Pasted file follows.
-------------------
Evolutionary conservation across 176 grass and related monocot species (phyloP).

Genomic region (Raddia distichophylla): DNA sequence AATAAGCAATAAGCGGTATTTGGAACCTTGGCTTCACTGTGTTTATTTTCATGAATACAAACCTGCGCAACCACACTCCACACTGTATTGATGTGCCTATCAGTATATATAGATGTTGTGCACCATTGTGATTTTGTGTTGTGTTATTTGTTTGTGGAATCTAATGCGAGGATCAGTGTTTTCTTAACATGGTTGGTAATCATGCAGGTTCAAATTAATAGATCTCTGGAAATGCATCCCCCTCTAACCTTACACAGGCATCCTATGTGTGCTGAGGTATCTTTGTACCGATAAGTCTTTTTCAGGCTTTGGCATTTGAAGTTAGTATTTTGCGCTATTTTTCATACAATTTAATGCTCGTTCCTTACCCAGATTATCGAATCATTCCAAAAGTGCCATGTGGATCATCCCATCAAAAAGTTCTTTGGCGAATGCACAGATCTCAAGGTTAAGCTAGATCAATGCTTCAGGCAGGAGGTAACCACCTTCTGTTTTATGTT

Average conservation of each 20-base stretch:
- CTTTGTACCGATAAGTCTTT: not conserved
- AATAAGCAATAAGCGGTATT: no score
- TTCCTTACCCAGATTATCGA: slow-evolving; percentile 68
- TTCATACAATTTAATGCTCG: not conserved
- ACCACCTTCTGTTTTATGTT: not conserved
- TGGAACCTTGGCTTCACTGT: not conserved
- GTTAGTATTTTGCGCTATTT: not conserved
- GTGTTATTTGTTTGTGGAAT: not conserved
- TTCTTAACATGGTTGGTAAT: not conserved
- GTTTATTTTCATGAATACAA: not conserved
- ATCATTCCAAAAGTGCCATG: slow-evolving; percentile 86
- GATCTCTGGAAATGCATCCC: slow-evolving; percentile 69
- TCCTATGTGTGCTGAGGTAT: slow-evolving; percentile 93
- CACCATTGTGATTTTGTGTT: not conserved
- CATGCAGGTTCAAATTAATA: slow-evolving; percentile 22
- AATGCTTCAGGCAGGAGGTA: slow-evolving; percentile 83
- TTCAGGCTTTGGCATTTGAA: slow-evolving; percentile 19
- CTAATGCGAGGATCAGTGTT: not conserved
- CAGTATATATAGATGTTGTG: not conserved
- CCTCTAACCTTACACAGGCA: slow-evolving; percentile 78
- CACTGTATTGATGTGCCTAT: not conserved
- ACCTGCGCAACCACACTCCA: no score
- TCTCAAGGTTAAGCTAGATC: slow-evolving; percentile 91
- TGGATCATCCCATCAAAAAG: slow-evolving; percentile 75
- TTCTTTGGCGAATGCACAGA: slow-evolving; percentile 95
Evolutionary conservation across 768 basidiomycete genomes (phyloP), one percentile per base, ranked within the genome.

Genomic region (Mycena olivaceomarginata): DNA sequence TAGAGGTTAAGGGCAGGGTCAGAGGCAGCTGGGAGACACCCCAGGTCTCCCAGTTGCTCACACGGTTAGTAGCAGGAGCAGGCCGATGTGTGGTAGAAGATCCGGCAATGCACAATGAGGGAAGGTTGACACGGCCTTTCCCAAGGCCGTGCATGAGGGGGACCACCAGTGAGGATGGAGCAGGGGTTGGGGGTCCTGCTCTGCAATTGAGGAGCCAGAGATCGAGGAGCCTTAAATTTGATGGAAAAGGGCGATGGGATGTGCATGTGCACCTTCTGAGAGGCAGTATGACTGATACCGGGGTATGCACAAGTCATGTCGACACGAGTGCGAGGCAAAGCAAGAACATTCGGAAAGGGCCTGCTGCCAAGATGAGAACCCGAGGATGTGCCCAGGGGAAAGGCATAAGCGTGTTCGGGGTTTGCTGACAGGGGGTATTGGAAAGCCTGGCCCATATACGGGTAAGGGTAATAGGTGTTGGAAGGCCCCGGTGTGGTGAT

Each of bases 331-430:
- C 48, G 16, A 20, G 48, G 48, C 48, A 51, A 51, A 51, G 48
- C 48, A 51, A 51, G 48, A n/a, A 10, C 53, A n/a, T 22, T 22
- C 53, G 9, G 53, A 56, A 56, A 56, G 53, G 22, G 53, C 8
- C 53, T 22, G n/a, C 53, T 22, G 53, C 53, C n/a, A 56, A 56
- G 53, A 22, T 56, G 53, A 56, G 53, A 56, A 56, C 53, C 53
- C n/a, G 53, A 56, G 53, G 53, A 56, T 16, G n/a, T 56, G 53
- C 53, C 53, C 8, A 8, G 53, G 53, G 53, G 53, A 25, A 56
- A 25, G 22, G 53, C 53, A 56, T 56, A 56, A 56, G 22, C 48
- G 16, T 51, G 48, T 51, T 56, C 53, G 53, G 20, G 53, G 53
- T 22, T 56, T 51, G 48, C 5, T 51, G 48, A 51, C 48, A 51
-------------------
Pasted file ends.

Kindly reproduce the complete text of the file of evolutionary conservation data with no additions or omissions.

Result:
Evolutionary conservation across 176 grass and related monocot species (phyloP).

Genomic region (Raddia distichophylla): DNA sequence AATAAGCAATAAGCGGTATTTGGAACCTTGGCTTCACTGTGTTTATTTTCATGAATACAAACCTGCGCAACCACACTCCACACTGTATTGATGTGCCTATCAGTATATATAGATGTTGTGCACCATTGTGATTTTGTGTTGTGTTATTTGTTTGTGGAATCTAATGCGAGGATCAGTGTTTTCTTAACATGGTTGGTAATCATGCAGGTTCAAATTAATAGATCTCTGGAAATGCATCCCCCTCTAACCTTACACAGGCATCCTATGTGTGCTGAGGTATCTTTGTACCGATAAGTCTTTTTCAGGCTTTGGCATTTGAAGTTAGTATTTTGCGCTATTTTTCATACAATTTAATGCTCGTTCCTTACCCAGATTATCGAATCATTCCAAAAGTGCCATGTGGATCATCCCATCAAAAAGTTCTTTGGCGAATGCACAGATCTCAAGGTTAAGCTAGATCAATGCTTCAGGCAGGAGGTAACCACCTTCTGTTTTATGTT

Average conservation of each 20-base stretch:
- CTTTGTACCGATAAGTCTTT: not conserved
- AATAAGCAATAAGCGGTATT: no score
- TTCCTTACCCAGATTATCGA: slow-evolving; percentile 68
- TTCATACAATTTAATGCTCG: not conserved
- ACCACCTTCTGTTTTATGTT: not conserved
- TGGAACCTTGGCTTCACTGT: not conserved
- GTTAGTATTTTGCGCTATTT: not conserved
- GTGTTATTTGTTTGTGGAAT: not conserved
- TTCTTAACATGGTTGGTAAT: not conserved
- GTTTATTTTCATGAATACAA: not conserved
- ATCATTCCAAAAGTGCCATG: slow-evolving; percentile 86
- GATCTCTGGAAATGCATCCC: slow-evolving; percentile 69
- TCCTATGTGTGCTGAGGTAT: slow-evolving; percentile 93
- CACCATTGTGATTTTGTGTT: not conserved
- CATGCAGGTTCAAATTAATA: slow-evolving; percentile 22
- AATGCTTCAGGCAGGAGGTA: slow-evolving; percentile 83
- TTCAGGCTTTGGCATTTGAA: slow-evolving; percentile 19
- CTAATGCGAGGATCAGTGTT: not conserved
- CAGTATATATAGATGTTGTG: not conserved
- CCTCTAACCTTACACAGGCA: slow-evolving; percentile 78
- CACTGTATTGATGTGCCTAT: not conserved
- ACCTGCGCAACCACACTCCA: no score
- TCTCAAGGTTAAGCTAGATC: slow-evolving; percentile 91
- TGGATCATCCCATCAAAAAG: slow-evolving; percentile 75
- TTCTTTGGCGAATGCACAGA: slow-evolving; percentile 95
Evolutionary conservation across 768 basidiomycete genomes (phyloP), one percentile per base, ranked within the genome.

Genomic region (Mycena olivaceomarginata): DNA sequence TAGAGGTTAAGGGCAGGGTCAGAGGCAGCTGGGAGACACCCCAGGTCTCCCAGTTGCTCACACGGTTAGTAGCAGGAGCAGGCCGATGTGTGGTAGAAGATCCGGCAATGCACAATGAGGGAAGGTTGACACGGCCTTTCCCAAGGCCGTGCATGAGGGGGACCACCAGTGAGGATGGAGCAGGGGTTGGGGGTCCTGCTCTGCAATTGAGGAGCCAGAGATCGAGGAGCCTTAAATTTGATGGAAAAGGGCGATGGGATGTGCATGTGCACCTTCTGAGAGGCAGTATGACTGATACCGGGGTATGCACAAGTCATGTCGACACGAGTGCGAGGCAAAGCAAGAACATTCGGAAAGGGCCTGCTGCCAAGATGAGAACCCGAGGATGTGCCCAGGGGAAAGGCATAAGCGTGTTCGGGGTTTGCTGACAGGGGGTATTGGAAAGCCTGGCCCATATACGGGTAAGGGTAATAGGTGTTGGAAGGCCCCGGTGTGGTGAT

Each of bases 331-430:
- C 48, G 16, A 20, G 48, G 48, C 48, A 51, A 51, A 51, G 48
- C 48, A 51, A 51, G 48, A n/a, A 10, C 53, A n/a, T 22, T 22
- C 53, G 9, G 53, A 56, A 56, A 56, G 53, G 22, G 53, C 8
- C 53, T 22, G n/a, C 53, T 22, G 53, C 53, C n/a, A 56, A 56
- G 53, A 22, T 56, G 53, A 56, G 53, A 56, A 56, C 53, C 53
- C n/a, G 53, A 56, G 53, G 53, A 56, T 16, G n/a, T 56, G 53
- C 53, C 53, C 8, A 8, G 53, G 53, G 53, G 53, A 25, A 56
- A 25, G 22, G 53, C 53, A 56, T 56, A 56, A 56, G 22, C 48
- G 16, T 51, G 48, T 51, T 56, C 53, G 53, G 20, G 53, G 53
- T 22, T 56, T 51, G 48, C 5, T 51, G 48, A 51, C 48, A 51